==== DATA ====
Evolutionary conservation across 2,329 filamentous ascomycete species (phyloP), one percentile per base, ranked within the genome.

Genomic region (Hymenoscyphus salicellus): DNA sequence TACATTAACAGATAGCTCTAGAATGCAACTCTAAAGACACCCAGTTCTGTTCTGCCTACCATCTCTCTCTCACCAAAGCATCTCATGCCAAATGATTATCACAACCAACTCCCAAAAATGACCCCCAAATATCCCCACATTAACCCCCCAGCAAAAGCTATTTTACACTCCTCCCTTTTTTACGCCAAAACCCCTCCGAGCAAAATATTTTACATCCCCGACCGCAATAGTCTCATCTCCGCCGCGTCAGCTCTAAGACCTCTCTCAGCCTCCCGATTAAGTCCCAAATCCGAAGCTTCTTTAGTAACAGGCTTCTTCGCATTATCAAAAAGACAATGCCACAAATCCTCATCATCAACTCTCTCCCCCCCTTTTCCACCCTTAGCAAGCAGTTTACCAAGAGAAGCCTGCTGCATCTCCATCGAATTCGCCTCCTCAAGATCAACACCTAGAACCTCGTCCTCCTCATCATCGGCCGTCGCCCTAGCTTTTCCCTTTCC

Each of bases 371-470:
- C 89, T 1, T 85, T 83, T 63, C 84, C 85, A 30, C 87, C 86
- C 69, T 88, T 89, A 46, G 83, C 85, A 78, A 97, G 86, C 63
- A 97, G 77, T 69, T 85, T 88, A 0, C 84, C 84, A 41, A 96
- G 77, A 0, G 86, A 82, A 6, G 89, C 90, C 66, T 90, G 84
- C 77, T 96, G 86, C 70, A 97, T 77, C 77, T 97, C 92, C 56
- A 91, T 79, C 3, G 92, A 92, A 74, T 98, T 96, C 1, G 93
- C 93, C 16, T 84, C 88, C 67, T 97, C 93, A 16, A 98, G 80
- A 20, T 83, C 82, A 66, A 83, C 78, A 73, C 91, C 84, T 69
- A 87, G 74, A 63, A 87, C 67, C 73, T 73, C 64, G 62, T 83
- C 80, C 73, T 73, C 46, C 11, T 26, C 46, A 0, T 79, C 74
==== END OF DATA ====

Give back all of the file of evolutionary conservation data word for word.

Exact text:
Evolutionary conservation across 2,329 filamentous ascomycete species (phyloP), one percentile per base, ranked within the genome.

Genomic region (Hymenoscyphus salicellus): DNA sequence TACATTAACAGATAGCTCTAGAATGCAACTCTAAAGACACCCAGTTCTGTTCTGCCTACCATCTCTCTCTCACCAAAGCATCTCATGCCAAATGATTATCACAACCAACTCCCAAAAATGACCCCCAAATATCCCCACATTAACCCCCCAGCAAAAGCTATTTTACACTCCTCCCTTTTTTACGCCAAAACCCCTCCGAGCAAAATATTTTACATCCCCGACCGCAATAGTCTCATCTCCGCCGCGTCAGCTCTAAGACCTCTCTCAGCCTCCCGATTAAGTCCCAAATCCGAAGCTTCTTTAGTAACAGGCTTCTTCGCATTATCAAAAAGACAATGCCACAAATCCTCATCATCAACTCTCTCCCCCCCTTTTCCACCCTTAGCAAGCAGTTTACCAAGAGAAGCCTGCTGCATCTCCATCGAATTCGCCTCCTCAAGATCAACACCTAGAACCTCGTCCTCCTCATCATCGGCCGTCGCCCTAGCTTTTCCCTTTCC

Each of bases 371-470:
- C 89, T 1, T 85, T 83, T 63, C 84, C 85, A 30, C 87, C 86
- C 69, T 88, T 89, A 46, G 83, C 85, A 78, A 97, G 86, C 63
- A 97, G 77, T 69, T 85, T 88, A 0, C 84, C 84, A 41, A 96
- G 77, A 0, G 86, A 82, A 6, G 89, C 90, C 66, T 90, G 84
- C 77, T 96, G 86, C 70, A 97, T 77, C 77, T 97, C 92, C 56
- A 91, T 79, C 3, G 92, A 92, A 74, T 98, T 96, C 1, G 93
- C 93, C 16, T 84, C 88, C 67, T 97, C 93, A 16, A 98, G 80
- A 20, T 83, C 82, A 66, A 83, C 78, A 73, C 91, C 84, T 69
- A 87, G 74, A 63, A 87, C 67, C 73, T 73, C 64, G 62, T 83
- C 80, C 73, T 73, C 46, C 11, T 26, C 46, A 0, T 79, C 74